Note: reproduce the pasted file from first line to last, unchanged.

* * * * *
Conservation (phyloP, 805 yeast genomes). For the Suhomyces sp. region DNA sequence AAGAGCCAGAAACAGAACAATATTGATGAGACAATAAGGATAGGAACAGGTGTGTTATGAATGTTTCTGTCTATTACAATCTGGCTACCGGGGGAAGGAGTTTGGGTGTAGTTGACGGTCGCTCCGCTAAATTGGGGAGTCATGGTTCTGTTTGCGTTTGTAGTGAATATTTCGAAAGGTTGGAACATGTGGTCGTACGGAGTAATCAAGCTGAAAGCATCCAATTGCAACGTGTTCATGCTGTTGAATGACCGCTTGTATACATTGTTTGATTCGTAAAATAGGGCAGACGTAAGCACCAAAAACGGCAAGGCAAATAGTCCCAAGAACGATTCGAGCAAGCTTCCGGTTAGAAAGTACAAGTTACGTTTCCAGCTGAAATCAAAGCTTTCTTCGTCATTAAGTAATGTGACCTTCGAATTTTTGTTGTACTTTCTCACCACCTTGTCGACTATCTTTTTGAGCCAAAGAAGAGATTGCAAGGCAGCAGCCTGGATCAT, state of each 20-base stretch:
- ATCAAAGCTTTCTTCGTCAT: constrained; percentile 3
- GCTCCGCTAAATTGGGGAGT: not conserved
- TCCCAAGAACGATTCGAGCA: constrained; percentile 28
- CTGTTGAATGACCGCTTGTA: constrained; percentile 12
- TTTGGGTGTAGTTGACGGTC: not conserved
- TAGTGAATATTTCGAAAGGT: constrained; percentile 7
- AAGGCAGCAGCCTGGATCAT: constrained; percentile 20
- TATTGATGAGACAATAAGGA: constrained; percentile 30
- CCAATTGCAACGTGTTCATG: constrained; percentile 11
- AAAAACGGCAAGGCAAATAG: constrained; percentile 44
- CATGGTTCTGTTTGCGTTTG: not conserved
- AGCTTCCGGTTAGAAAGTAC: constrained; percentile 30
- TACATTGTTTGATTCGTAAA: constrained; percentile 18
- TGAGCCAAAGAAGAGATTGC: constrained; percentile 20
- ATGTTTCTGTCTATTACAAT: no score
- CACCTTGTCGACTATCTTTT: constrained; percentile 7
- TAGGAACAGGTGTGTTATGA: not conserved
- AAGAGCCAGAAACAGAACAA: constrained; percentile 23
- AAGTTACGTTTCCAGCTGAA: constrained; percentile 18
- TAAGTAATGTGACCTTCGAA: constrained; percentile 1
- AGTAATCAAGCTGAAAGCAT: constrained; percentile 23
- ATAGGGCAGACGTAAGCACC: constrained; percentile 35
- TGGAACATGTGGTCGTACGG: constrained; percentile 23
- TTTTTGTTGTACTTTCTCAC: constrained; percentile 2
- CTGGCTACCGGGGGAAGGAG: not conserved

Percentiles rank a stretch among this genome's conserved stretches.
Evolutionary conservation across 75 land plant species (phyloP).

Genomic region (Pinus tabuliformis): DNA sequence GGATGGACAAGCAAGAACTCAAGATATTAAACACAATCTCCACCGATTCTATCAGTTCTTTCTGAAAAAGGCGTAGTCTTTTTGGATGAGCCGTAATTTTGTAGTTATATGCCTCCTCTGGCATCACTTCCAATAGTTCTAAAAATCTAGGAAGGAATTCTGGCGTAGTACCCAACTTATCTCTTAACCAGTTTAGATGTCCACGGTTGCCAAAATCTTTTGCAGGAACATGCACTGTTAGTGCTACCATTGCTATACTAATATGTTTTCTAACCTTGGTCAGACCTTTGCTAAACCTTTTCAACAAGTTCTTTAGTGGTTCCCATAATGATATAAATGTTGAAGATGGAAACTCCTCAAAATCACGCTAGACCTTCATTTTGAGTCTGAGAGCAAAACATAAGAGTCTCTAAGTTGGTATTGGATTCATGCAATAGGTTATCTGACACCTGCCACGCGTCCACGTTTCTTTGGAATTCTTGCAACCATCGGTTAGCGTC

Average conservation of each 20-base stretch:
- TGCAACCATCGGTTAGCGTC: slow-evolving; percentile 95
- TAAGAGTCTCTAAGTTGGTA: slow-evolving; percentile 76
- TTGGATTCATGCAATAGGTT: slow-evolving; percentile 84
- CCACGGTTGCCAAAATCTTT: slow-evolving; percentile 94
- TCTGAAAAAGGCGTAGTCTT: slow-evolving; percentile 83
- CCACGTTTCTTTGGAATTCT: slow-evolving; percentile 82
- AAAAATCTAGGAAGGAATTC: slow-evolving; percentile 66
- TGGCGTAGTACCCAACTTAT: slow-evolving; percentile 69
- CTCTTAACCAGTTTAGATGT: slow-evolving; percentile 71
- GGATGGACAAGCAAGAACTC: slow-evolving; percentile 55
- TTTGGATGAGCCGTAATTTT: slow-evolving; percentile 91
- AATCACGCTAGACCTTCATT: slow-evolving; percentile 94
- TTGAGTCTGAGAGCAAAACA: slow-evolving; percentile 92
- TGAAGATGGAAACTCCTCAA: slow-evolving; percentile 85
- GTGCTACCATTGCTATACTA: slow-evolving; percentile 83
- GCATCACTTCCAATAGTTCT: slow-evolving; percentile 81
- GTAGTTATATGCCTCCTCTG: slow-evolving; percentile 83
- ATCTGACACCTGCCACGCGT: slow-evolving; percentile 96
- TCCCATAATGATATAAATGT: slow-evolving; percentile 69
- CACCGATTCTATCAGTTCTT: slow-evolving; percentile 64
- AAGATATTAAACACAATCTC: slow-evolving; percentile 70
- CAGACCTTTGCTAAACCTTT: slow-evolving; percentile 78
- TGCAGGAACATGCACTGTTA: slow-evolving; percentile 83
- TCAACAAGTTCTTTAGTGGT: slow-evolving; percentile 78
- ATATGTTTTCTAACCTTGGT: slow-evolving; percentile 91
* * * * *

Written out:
Conservation (phyloP, 805 yeast genomes). For the Suhomyces sp. region DNA sequence AAGAGCCAGAAACAGAACAATATTGATGAGACAATAAGGATAGGAACAGGTGTGTTATGAATGTTTCTGTCTATTACAATCTGGCTACCGGGGGAAGGAGTTTGGGTGTAGTTGACGGTCGCTCCGCTAAATTGGGGAGTCATGGTTCTGTTTGCGTTTGTAGTGAATATTTCGAAAGGTTGGAACATGTGGTCGTACGGAGTAATCAAGCTGAAAGCATCCAATTGCAACGTGTTCATGCTGTTGAATGACCGCTTGTATACATTGTTTGATTCGTAAAATAGGGCAGACGTAAGCACCAAAAACGGCAAGGCAAATAGTCCCAAGAACGATTCGAGCAAGCTTCCGGTTAGAAAGTACAAGTTACGTTTCCAGCTGAAATCAAAGCTTTCTTCGTCATTAAGTAATGTGACCTTCGAATTTTTGTTGTACTTTCTCACCACCTTGTCGACTATCTTTTTGAGCCAAAGAAGAGATTGCAAGGCAGCAGCCTGGATCAT, state of each 20-base stretch:
- ATCAAAGCTTTCTTCGTCAT: constrained; percentile 3
- GCTCCGCTAAATTGGGGAGT: not conserved
- TCCCAAGAACGATTCGAGCA: constrained; percentile 28
- CTGTTGAATGACCGCTTGTA: constrained; percentile 12
- TTTGGGTGTAGTTGACGGTC: not conserved
- TAGTGAATATTTCGAAAGGT: constrained; percentile 7
- AAGGCAGCAGCCTGGATCAT: constrained; percentile 20
- TATTGATGAGACAATAAGGA: constrained; percentile 30
- CCAATTGCAACGTGTTCATG: constrained; percentile 11
- AAAAACGGCAAGGCAAATAG: constrained; percentile 44
- CATGGTTCTGTTTGCGTTTG: not conserved
- AGCTTCCGGTTAGAAAGTAC: constrained; percentile 30
- TACATTGTTTGATTCGTAAA: constrained; percentile 18
- TGAGCCAAAGAAGAGATTGC: constrained; percentile 20
- ATGTTTCTGTCTATTACAAT: no score
- CACCTTGTCGACTATCTTTT: constrained; percentile 7
- TAGGAACAGGTGTGTTATGA: not conserved
- AAGAGCCAGAAACAGAACAA: constrained; percentile 23
- AAGTTACGTTTCCAGCTGAA: constrained; percentile 18
- TAAGTAATGTGACCTTCGAA: constrained; percentile 1
- AGTAATCAAGCTGAAAGCAT: constrained; percentile 23
- ATAGGGCAGACGTAAGCACC: constrained; percentile 35
- TGGAACATGTGGTCGTACGG: constrained; percentile 23
- TTTTTGTTGTACTTTCTCAC: constrained; percentile 2
- CTGGCTACCGGGGGAAGGAG: not conserved

Percentiles rank a stretch among this genome's conserved stretches.
Evolutionary conservation across 75 land plant species (phyloP).

Genomic region (Pinus tabuliformis): DNA sequence GGATGGACAAGCAAGAACTCAAGATATTAAACACAATCTCCACCGATTCTATCAGTTCTTTCTGAAAAAGGCGTAGTCTTTTTGGATGAGCCGTAATTTTGTAGTTATATGCCTCCTCTGGCATCACTTCCAATAGTTCTAAAAATCTAGGAAGGAATTCTGGCGTAGTACCCAACTTATCTCTTAACCAGTTTAGATGTCCACGGTTGCCAAAATCTTTTGCAGGAACATGCACTGTTAGTGCTACCATTGCTATACTAATATGTTTTCTAACCTTGGTCAGACCTTTGCTAAACCTTTTCAACAAGTTCTTTAGTGGTTCCCATAATGATATAAATGTTGAAGATGGAAACTCCTCAAAATCACGCTAGACCTTCATTTTGAGTCTGAGAGCAAAACATAAGAGTCTCTAAGTTGGTATTGGATTCATGCAATAGGTTATCTGACACCTGCCACGCGTCCACGTTTCTTTGGAATTCTTGCAACCATCGGTTAGCGTC

Average conservation of each 20-base stretch:
- TGCAACCATCGGTTAGCGTC: slow-evolving; percentile 95
- TAAGAGTCTCTAAGTTGGTA: slow-evolving; percentile 76
- TTGGATTCATGCAATAGGTT: slow-evolving; percentile 84
- CCACGGTTGCCAAAATCTTT: slow-evolving; percentile 94
- TCTGAAAAAGGCGTAGTCTT: slow-evolving; percentile 83
- CCACGTTTCTTTGGAATTCT: slow-evolving; percentile 82
- AAAAATCTAGGAAGGAATTC: slow-evolving; percentile 66
- TGGCGTAGTACCCAACTTAT: slow-evolving; percentile 69
- CTCTTAACCAGTTTAGATGT: slow-evolving; percentile 71
- GGATGGACAAGCAAGAACTC: slow-evolving; percentile 55
- TTTGGATGAGCCGTAATTTT: slow-evolving; percentile 91
- AATCACGCTAGACCTTCATT: slow-evolving; percentile 94
- TTGAGTCTGAGAGCAAAACA: slow-evolving; percentile 92
- TGAAGATGGAAACTCCTCAA: slow-evolving; percentile 85
- GTGCTACCATTGCTATACTA: slow-evolving; percentile 83
- GCATCACTTCCAATAGTTCT: slow-evolving; percentile 81
- GTAGTTATATGCCTCCTCTG: slow-evolving; percentile 83
- ATCTGACACCTGCCACGCGT: slow-evolving; percentile 96
- TCCCATAATGATATAAATGT: slow-evolving; percentile 69
- CACCGATTCTATCAGTTCTT: slow-evolving; percentile 64
- AAGATATTAAACACAATCTC: slow-evolving; percentile 70
- CAGACCTTTGCTAAACCTTT: slow-evolving; percentile 78
- TGCAGGAACATGCACTGTTA: slow-evolving; percentile 83
- TCAACAAGTTCTTTAGTGGT: slow-evolving; percentile 78
- ATATGTTTTCTAACCTTGGT: slow-evolving; percentile 91